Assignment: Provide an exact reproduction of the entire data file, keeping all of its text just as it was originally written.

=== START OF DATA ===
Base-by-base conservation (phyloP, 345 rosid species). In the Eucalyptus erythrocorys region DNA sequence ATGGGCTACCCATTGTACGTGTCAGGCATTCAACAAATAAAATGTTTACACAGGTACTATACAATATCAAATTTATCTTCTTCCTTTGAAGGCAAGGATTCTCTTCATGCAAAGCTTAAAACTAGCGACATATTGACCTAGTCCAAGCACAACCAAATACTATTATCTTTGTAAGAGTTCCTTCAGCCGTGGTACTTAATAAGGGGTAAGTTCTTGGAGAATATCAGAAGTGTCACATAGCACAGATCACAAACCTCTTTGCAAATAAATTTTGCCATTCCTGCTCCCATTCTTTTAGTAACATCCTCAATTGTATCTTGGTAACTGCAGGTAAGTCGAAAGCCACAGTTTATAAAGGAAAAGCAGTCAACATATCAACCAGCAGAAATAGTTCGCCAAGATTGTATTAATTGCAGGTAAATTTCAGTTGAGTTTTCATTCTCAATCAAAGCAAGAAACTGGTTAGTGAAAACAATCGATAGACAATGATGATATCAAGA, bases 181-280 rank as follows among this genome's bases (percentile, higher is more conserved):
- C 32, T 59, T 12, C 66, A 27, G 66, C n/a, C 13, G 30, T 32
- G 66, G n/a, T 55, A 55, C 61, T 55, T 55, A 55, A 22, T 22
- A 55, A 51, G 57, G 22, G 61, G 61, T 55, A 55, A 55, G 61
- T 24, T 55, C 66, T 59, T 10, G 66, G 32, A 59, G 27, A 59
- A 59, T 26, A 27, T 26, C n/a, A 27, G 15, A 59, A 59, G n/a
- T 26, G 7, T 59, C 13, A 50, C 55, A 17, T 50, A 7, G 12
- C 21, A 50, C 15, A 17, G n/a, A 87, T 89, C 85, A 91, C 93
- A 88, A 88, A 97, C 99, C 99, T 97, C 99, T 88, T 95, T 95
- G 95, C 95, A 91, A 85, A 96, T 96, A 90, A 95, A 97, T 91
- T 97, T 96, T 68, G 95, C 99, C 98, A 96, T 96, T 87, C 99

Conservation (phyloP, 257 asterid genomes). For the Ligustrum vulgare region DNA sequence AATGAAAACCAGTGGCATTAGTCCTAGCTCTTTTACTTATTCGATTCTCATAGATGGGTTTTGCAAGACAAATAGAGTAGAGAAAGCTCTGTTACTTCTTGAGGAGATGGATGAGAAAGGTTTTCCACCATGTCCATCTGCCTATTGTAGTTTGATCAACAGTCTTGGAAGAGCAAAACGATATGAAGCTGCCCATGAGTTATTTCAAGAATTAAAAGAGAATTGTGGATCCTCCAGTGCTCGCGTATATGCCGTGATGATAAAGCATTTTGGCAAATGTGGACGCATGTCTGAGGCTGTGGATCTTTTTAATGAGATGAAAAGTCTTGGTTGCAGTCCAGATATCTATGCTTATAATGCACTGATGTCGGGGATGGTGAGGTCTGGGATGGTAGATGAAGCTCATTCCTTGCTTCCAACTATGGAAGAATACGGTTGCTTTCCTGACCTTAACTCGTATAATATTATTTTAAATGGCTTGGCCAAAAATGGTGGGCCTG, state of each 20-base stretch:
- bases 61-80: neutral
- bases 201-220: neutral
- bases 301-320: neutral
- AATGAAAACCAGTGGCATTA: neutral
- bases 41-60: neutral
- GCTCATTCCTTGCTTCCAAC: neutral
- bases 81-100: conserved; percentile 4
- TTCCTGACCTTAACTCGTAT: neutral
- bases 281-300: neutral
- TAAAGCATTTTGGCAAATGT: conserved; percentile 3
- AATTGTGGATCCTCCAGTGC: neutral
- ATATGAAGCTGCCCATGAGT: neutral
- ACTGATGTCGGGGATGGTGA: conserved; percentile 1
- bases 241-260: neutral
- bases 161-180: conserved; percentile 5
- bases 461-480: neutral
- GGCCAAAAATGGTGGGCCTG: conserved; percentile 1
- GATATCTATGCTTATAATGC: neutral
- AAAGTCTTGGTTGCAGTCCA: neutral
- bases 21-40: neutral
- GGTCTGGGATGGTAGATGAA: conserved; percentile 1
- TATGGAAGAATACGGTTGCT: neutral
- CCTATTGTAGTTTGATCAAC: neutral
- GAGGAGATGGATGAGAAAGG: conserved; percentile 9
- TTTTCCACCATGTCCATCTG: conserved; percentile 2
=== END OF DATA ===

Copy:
Base-by-base conservation (phyloP, 345 rosid species). In the Eucalyptus erythrocorys region DNA sequence ATGGGCTACCCATTGTACGTGTCAGGCATTCAACAAATAAAATGTTTACACAGGTACTATACAATATCAAATTTATCTTCTTCCTTTGAAGGCAAGGATTCTCTTCATGCAAAGCTTAAAACTAGCGACATATTGACCTAGTCCAAGCACAACCAAATACTATTATCTTTGTAAGAGTTCCTTCAGCCGTGGTACTTAATAAGGGGTAAGTTCTTGGAGAATATCAGAAGTGTCACATAGCACAGATCACAAACCTCTTTGCAAATAAATTTTGCCATTCCTGCTCCCATTCTTTTAGTAACATCCTCAATTGTATCTTGGTAACTGCAGGTAAGTCGAAAGCCACAGTTTATAAAGGAAAAGCAGTCAACATATCAACCAGCAGAAATAGTTCGCCAAGATTGTATTAATTGCAGGTAAATTTCAGTTGAGTTTTCATTCTCAATCAAAGCAAGAAACTGGTTAGTGAAAACAATCGATAGACAATGATGATATCAAGA, bases 181-280 rank as follows among this genome's bases (percentile, higher is more conserved):
- C 32, T 59, T 12, C 66, A 27, G 66, C n/a, C 13, G 30, T 32
- G 66, G n/a, T 55, A 55, C 61, T 55, T 55, A 55, A 22, T 22
- A 55, A 51, G 57, G 22, G 61, G 61, T 55, A 55, A 55, G 61
- T 24, T 55, C 66, T 59, T 10, G 66, G 32, A 59, G 27, A 59
- A 59, T 26, A 27, T 26, C n/a, A 27, G 15, A 59, A 59, G n/a
- T 26, G 7, T 59, C 13, A 50, C 55, A 17, T 50, A 7, G 12
- C 21, A 50, C 15, A 17, G n/a, A 87, T 89, C 85, A 91, C 93
- A 88, A 88, A 97, C 99, C 99, T 97, C 99, T 88, T 95, T 95
- G 95, C 95, A 91, A 85, A 96, T 96, A 90, A 95, A 97, T 91
- T 97, T 96, T 68, G 95, C 99, C 98, A 96, T 96, T 87, C 99

Conservation (phyloP, 257 asterid genomes). For the Ligustrum vulgare region DNA sequence AATGAAAACCAGTGGCATTAGTCCTAGCTCTTTTACTTATTCGATTCTCATAGATGGGTTTTGCAAGACAAATAGAGTAGAGAAAGCTCTGTTACTTCTTGAGGAGATGGATGAGAAAGGTTTTCCACCATGTCCATCTGCCTATTGTAGTTTGATCAACAGTCTTGGAAGAGCAAAACGATATGAAGCTGCCCATGAGTTATTTCAAGAATTAAAAGAGAATTGTGGATCCTCCAGTGCTCGCGTATATGCCGTGATGATAAAGCATTTTGGCAAATGTGGACGCATGTCTGAGGCTGTGGATCTTTTTAATGAGATGAAAAGTCTTGGTTGCAGTCCAGATATCTATGCTTATAATGCACTGATGTCGGGGATGGTGAGGTCTGGGATGGTAGATGAAGCTCATTCCTTGCTTCCAACTATGGAAGAATACGGTTGCTTTCCTGACCTTAACTCGTATAATATTATTTTAAATGGCTTGGCCAAAAATGGTGGGCCTG, state of each 20-base stretch:
- bases 61-80: neutral
- bases 201-220: neutral
- bases 301-320: neutral
- AATGAAAACCAGTGGCATTA: neutral
- bases 41-60: neutral
- GCTCATTCCTTGCTTCCAAC: neutral
- bases 81-100: conserved; percentile 4
- TTCCTGACCTTAACTCGTAT: neutral
- bases 281-300: neutral
- TAAAGCATTTTGGCAAATGT: conserved; percentile 3
- AATTGTGGATCCTCCAGTGC: neutral
- ATATGAAGCTGCCCATGAGT: neutral
- ACTGATGTCGGGGATGGTGA: conserved; percentile 1
- bases 241-260: neutral
- bases 161-180: conserved; percentile 5
- bases 461-480: neutral
- GGCCAAAAATGGTGGGCCTG: conserved; percentile 1
- GATATCTATGCTTATAATGC: neutral
- AAAGTCTTGGTTGCAGTCCA: neutral
- bases 21-40: neutral
- GGTCTGGGATGGTAGATGAA: conserved; percentile 1
- TATGGAAGAATACGGTTGCT: neutral
- CCTATTGTAGTTTGATCAAC: neutral
- GAGGAGATGGATGAGAAAGG: conserved; percentile 9
- TTTTCCACCATGTCCATCTG: conserved; percentile 2